|Botanical Name:||Podocarpus totara|
What does it look like?
The Totara is one of the majestic forest canopy trees. A mature Totara tree reaches up to 30 metre, although this takes over 100 years. The leaves are 2.5 cm long, narrow at both ends and are dull brownish-green. They are stiff and prickly to touch. Totara is also recognized by the distinctive bark, which flakes off in thick brown slabs. Like all podcarps, Totara trees have cones – male and female cones grow on separate trees. In autumn the female trees produce tiny green seeds which grow on top of the distinctive juicy red base. This is particularly attractive to birds.
Where does it grow?
The Totara is found in forests in both the North and South Islands, although it is most common in the northern half of the North Island. In mountain areas above 600 metres, Totara is replaced by the closely related thin barked Totara. The Totara is a particularly hardy tree and will grow in almost any soil and situation. It is tolerant of both wet and dry conditions, and can withstand windy sites. Totara is a common sight in paddocks in Northland, where it survives because stock don’t like to eat the prickly leaves.
Growing tips … in your plant growing unit
It is likely that Totara seedlings will need to be grown on in the Plant Growing Units for two years, as they should be planted out when they reach 60cm in height to ensure they suffer less from weed and grass competition. Totara will respond well to some fertiliser application, although remember that we want to encourage root growth, rather than lush leaves.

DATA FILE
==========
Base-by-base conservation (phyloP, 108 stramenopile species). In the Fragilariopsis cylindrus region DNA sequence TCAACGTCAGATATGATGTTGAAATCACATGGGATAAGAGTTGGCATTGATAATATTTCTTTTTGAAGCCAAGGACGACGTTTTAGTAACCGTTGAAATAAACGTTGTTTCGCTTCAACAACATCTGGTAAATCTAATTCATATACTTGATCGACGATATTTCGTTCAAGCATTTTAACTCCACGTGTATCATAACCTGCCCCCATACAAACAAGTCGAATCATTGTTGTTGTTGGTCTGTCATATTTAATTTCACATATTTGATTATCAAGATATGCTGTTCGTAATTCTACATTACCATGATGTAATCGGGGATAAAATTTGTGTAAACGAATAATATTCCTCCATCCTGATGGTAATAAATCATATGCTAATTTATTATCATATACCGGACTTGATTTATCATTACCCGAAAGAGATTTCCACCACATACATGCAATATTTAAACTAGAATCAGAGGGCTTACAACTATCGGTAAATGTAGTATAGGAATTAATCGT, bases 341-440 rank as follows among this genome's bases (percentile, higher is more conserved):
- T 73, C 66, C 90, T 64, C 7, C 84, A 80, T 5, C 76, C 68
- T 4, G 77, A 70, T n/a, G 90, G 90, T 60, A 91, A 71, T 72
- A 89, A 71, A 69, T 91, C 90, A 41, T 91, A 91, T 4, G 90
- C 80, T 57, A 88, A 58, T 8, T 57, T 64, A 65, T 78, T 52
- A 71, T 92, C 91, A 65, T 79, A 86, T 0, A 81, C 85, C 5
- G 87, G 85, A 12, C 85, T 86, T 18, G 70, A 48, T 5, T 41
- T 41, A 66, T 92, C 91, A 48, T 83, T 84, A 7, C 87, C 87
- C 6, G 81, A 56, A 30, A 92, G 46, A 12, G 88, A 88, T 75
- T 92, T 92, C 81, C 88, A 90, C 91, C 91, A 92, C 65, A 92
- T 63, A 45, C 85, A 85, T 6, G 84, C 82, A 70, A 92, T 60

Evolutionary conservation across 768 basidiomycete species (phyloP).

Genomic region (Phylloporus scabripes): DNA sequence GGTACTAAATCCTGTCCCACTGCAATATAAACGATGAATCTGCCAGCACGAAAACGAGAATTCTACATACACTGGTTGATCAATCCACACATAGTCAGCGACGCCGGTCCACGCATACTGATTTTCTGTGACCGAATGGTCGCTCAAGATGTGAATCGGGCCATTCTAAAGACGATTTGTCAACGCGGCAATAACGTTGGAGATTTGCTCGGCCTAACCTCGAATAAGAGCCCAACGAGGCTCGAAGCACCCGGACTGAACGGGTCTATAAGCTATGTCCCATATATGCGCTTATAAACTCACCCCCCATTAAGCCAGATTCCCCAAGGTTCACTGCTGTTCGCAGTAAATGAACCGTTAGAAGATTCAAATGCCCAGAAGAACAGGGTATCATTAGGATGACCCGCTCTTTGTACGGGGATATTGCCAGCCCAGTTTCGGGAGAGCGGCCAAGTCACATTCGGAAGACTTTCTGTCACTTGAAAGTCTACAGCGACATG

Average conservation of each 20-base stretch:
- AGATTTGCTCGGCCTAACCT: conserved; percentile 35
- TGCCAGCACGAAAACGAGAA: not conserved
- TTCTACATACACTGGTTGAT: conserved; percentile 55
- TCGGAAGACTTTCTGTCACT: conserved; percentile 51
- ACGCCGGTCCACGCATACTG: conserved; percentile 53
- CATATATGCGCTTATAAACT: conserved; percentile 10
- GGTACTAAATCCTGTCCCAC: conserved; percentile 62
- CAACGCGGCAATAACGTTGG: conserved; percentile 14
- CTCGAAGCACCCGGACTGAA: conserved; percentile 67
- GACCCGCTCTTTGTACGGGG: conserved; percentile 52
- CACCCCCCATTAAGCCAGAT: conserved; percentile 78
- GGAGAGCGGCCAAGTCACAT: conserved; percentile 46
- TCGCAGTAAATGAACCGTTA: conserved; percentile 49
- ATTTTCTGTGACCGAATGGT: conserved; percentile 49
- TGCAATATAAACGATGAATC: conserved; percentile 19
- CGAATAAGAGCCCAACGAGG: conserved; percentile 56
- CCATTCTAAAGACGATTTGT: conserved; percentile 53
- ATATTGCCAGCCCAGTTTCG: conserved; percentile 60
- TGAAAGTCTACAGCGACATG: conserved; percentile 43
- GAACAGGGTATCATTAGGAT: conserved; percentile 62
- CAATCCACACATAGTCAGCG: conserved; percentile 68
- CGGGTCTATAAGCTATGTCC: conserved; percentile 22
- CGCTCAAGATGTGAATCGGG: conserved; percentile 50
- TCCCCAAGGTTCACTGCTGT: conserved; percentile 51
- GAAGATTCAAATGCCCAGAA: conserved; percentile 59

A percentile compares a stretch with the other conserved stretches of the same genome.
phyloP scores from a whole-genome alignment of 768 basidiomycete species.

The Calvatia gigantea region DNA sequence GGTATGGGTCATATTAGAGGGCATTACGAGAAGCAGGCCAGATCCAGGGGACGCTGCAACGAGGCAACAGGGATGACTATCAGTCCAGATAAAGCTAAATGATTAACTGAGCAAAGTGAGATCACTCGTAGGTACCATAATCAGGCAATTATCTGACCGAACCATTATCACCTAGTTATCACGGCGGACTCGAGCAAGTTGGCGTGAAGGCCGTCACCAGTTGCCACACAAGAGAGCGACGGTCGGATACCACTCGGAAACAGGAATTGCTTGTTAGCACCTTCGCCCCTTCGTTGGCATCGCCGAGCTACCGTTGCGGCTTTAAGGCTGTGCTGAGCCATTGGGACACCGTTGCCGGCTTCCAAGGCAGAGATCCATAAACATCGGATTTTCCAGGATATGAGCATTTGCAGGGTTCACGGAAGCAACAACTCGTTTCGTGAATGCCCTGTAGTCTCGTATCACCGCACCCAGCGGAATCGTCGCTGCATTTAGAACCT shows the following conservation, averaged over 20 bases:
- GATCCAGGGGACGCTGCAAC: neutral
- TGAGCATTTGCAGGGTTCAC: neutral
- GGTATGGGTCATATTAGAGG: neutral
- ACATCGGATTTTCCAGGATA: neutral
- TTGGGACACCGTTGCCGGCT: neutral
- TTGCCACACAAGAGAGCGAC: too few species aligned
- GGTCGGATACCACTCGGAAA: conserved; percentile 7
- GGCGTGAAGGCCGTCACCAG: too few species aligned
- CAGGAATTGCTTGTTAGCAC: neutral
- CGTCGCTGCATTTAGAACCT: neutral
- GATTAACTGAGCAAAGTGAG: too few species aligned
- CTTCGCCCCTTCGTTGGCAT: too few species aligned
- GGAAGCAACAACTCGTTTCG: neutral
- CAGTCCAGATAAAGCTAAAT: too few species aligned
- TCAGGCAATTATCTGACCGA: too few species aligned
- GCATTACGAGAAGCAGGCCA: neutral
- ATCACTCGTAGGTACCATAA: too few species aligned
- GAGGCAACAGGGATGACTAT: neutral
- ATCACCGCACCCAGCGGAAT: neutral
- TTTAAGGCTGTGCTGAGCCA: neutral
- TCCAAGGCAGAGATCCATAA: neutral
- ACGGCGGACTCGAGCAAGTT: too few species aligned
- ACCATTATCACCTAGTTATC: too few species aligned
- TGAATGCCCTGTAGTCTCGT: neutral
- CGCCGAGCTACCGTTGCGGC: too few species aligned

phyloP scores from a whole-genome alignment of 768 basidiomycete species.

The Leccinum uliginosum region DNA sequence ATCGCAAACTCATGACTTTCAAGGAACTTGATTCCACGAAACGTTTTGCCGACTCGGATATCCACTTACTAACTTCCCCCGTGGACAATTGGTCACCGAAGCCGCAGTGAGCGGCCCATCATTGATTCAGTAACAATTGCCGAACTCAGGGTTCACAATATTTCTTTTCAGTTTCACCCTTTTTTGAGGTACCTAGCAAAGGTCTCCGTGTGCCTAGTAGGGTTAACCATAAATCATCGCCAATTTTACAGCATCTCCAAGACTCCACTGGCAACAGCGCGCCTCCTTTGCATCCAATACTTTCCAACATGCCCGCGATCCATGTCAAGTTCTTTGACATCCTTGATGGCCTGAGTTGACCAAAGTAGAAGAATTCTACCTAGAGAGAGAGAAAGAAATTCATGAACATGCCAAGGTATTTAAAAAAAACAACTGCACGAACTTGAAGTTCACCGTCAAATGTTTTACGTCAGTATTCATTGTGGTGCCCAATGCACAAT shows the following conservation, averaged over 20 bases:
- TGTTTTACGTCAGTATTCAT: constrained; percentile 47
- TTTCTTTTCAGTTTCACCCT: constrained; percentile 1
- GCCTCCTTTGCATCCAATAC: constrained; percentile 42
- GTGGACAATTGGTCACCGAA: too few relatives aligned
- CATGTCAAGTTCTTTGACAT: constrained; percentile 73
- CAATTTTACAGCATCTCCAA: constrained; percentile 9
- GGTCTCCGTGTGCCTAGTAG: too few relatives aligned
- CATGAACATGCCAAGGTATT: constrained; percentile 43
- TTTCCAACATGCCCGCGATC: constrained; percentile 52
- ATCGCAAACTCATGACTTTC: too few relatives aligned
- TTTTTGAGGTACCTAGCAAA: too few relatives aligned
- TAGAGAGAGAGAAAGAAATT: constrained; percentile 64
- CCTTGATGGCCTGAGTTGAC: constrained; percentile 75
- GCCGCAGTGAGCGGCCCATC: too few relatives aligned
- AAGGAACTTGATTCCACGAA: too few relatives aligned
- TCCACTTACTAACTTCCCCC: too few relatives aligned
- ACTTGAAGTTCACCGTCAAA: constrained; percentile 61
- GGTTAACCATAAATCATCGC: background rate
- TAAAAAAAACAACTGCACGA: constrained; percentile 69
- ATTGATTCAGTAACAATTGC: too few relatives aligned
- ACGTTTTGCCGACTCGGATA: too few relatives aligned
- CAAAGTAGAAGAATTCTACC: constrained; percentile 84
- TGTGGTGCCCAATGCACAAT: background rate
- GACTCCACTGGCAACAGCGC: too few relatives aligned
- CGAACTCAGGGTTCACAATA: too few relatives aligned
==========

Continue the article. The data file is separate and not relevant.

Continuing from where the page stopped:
Planting out for soil conservation
Given its hardy nature, the Totara is a useful species to plant when revegetating an eroded area with native plants. However, remember that the tree will eventually grow very large, and make sure that the tree isn’t going to eventually become a nuisance. For example if it were planted perched on the edge of a stream bank or steep bank it may topple over and cause further erosion.
Used to …
With its ability to withstand wind and tolerate trimming, Totara is very suitable for shelter belts, especially if planted with a faster growing, but shorter lived species.
Did you know … ?
The huge Maori waka taua, capable of carrying 100 warriors, were often hollowed out from a single Totara log. Often the tree was chosen long before it was felled, and the east side of the
trunk cut at the base to make it easier to cut the tree down in the future. The Maori also used the wood for large carving and framing for whare. The inner bark was used for roofing and for storage containers – the outer bark as a splint for fractured bones. A pointed Totara stick could be scraped on a slab of softer wood such as mahoe to make fire. Medicinally, the smoke was a cure for a skin complaint, and boiled bark was used to reduce a fever. A valued food, the Maori collected the bright red fruit, which are sweet and juicy with a slightly piney flavour. Since European times, huge areas of Totara have been felled to supply general building timber, railway sleepers, telephone poles etc.
After the Kauri, the Totara may be the longest living tree in the NZ forest – attaining an age of 1000 and more years. The botanical name, Podocarpus totara, is an example of blending the old Latin names – Podocarpus – for the genus, with the maori – Totara – for the species.
Download Totara information sheet